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Title: The effects of the Kelvin-Helmholtz instability of the magnetosphere
Author: Mills, Katharine J.
Awarding Body: University of St Andrews
Current Institution: University of St Andrews
Date of Award: 1999
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In this thesis, the behaviour of Kelvin-Helmholtz unstable modes on the magnetospheric flanks and in the magnetotail are investigated. A model of a straight bounded magnetosphere connected to a semi-infinite field-free magnetosheath which is flowing with a uniform speed is used. First the magnetosphere is taken to be uniform with the magnetic field perpendicular to the flow in the magnetosheath and it is shown that the increase in Pc5 wave power observed for high solar wind flow speeds correlates well with the onset of instability of the fast body modes. A condition for the exact onset of instability of these modes is derived and the behaviour of fast surface and slow body and surface modes is also investigated. Using a non-uniform magnetosphere, it is shown that these unstable body modes may couple to field line resonances. The fastest growing modes are found to have a common azimuthal phase speed which depends only on the local conditions at the magnetopause and may be predicted using the theory of over-reflection. A finite width boundary layer is then added to the uniform magnetosphere model to investigate the space-time evolution of wave-packets on the magnetopause. Fast surface mode wave-packets are found to grow rapidly as they convect around the flanks so that non-linear effects will be important. Fast cavity mode wave-packets will remain relatively small on the flanks, explaining the robustness of the body of the magnetosphere here. Slow modes are found to grow very little in this region. Finally, a uniform magnetosphere with the magnetic field parallel to the flow in the magnetosheath is considered. Here, the fast modes are unlikely to be Kelvin-Helmholtz unstable for realistic flow speeds, and the magnetopause boundary may be reasonably assumed to be perfectly reflecting. The low value of the plasma pressure is this region suggests that slow modes will be unimportant.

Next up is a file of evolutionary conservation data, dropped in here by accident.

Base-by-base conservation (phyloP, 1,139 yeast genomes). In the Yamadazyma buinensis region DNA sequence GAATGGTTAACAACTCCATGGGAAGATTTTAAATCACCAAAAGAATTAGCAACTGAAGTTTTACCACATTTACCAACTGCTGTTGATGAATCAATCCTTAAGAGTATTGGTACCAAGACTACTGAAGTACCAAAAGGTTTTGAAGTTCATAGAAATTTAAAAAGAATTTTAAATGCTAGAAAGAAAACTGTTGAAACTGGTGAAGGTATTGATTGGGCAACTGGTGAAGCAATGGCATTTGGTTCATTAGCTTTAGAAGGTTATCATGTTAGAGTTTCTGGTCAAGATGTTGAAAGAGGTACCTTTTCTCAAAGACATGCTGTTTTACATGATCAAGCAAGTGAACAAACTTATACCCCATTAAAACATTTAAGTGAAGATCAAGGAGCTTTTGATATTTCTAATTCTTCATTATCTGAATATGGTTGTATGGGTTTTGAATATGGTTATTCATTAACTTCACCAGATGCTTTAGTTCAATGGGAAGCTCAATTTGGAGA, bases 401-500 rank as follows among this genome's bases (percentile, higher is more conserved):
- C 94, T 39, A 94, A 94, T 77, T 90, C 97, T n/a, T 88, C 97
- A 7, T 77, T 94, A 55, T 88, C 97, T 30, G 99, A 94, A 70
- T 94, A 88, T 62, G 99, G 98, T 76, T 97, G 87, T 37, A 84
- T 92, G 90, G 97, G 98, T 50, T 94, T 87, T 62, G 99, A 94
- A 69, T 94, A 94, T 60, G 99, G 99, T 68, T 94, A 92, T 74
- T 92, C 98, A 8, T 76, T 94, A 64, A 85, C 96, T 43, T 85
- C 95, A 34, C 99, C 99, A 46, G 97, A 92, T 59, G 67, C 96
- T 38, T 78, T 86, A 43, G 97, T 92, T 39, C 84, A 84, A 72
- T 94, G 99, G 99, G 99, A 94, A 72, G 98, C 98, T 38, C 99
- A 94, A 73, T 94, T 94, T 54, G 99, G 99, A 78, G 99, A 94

Supervisor: Wright, Andy Sponsor: Not available
Qualification Name: Thesis (Ph.D.) Qualification Level: Doctoral
EThOS ID:  DOI: Not available
Keywords: QA920.M5 ; Magnetohydrodynamics